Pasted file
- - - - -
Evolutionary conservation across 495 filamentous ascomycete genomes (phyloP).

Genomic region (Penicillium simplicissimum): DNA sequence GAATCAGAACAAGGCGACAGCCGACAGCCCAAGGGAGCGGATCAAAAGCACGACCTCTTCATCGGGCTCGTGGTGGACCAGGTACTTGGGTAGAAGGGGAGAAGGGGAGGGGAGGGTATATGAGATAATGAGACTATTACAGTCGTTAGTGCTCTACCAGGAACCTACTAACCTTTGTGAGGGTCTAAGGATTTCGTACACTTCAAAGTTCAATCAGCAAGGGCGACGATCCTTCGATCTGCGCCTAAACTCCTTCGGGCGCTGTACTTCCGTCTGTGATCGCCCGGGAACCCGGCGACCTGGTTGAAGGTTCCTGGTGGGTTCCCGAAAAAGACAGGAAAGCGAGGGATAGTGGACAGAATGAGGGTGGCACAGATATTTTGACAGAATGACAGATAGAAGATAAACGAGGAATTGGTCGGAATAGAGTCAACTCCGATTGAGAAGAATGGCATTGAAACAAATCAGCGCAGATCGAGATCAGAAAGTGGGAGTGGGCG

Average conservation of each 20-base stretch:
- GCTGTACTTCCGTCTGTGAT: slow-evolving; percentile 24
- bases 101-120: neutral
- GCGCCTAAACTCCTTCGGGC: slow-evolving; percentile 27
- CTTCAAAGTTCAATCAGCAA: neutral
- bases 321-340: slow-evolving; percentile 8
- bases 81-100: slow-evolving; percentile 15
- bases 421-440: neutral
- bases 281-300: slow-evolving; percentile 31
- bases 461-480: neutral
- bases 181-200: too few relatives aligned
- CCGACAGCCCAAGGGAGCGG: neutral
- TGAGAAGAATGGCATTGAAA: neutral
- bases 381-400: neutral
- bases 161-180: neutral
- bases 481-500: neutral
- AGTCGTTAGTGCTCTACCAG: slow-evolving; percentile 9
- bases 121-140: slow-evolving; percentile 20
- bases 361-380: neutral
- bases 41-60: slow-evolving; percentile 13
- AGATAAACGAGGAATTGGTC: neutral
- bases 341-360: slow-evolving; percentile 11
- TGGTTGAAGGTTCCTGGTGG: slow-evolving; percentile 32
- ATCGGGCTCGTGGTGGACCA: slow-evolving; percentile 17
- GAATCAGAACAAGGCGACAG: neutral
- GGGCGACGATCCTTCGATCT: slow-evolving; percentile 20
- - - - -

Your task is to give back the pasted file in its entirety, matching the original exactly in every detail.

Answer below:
Evolutionary conservation across 495 filamentous ascomycete genomes (phyloP).

Genomic region (Penicillium simplicissimum): DNA sequence GAATCAGAACAAGGCGACAGCCGACAGCCCAAGGGAGCGGATCAAAAGCACGACCTCTTCATCGGGCTCGTGGTGGACCAGGTACTTGGGTAGAAGGGGAGAAGGGGAGGGGAGGGTATATGAGATAATGAGACTATTACAGTCGTTAGTGCTCTACCAGGAACCTACTAACCTTTGTGAGGGTCTAAGGATTTCGTACACTTCAAAGTTCAATCAGCAAGGGCGACGATCCTTCGATCTGCGCCTAAACTCCTTCGGGCGCTGTACTTCCGTCTGTGATCGCCCGGGAACCCGGCGACCTGGTTGAAGGTTCCTGGTGGGTTCCCGAAAAAGACAGGAAAGCGAGGGATAGTGGACAGAATGAGGGTGGCACAGATATTTTGACAGAATGACAGATAGAAGATAAACGAGGAATTGGTCGGAATAGAGTCAACTCCGATTGAGAAGAATGGCATTGAAACAAATCAGCGCAGATCGAGATCAGAAAGTGGGAGTGGGCG

Average conservation of each 20-base stretch:
- GCTGTACTTCCGTCTGTGAT: slow-evolving; percentile 24
- bases 101-120: neutral
- GCGCCTAAACTCCTTCGGGC: slow-evolving; percentile 27
- CTTCAAAGTTCAATCAGCAA: neutral
- bases 321-340: slow-evolving; percentile 8
- bases 81-100: slow-evolving; percentile 15
- bases 421-440: neutral
- bases 281-300: slow-evolving; percentile 31
- bases 461-480: neutral
- bases 181-200: too few relatives aligned
- CCGACAGCCCAAGGGAGCGG: neutral
- TGAGAAGAATGGCATTGAAA: neutral
- bases 381-400: neutral
- bases 161-180: neutral
- bases 481-500: neutral
- AGTCGTTAGTGCTCTACCAG: slow-evolving; percentile 9
- bases 121-140: slow-evolving; percentile 20
- bases 361-380: neutral
- bases 41-60: slow-evolving; percentile 13
- AGATAAACGAGGAATTGGTC: neutral
- bases 341-360: slow-evolving; percentile 11
- TGGTTGAAGGTTCCTGGTGG: slow-evolving; percentile 32
- ATCGGGCTCGTGGTGGACCA: slow-evolving; percentile 17
- GAATCAGAACAAGGCGACAG: neutral
- GGGCGACGATCCTTCGATCT: slow-evolving; percentile 20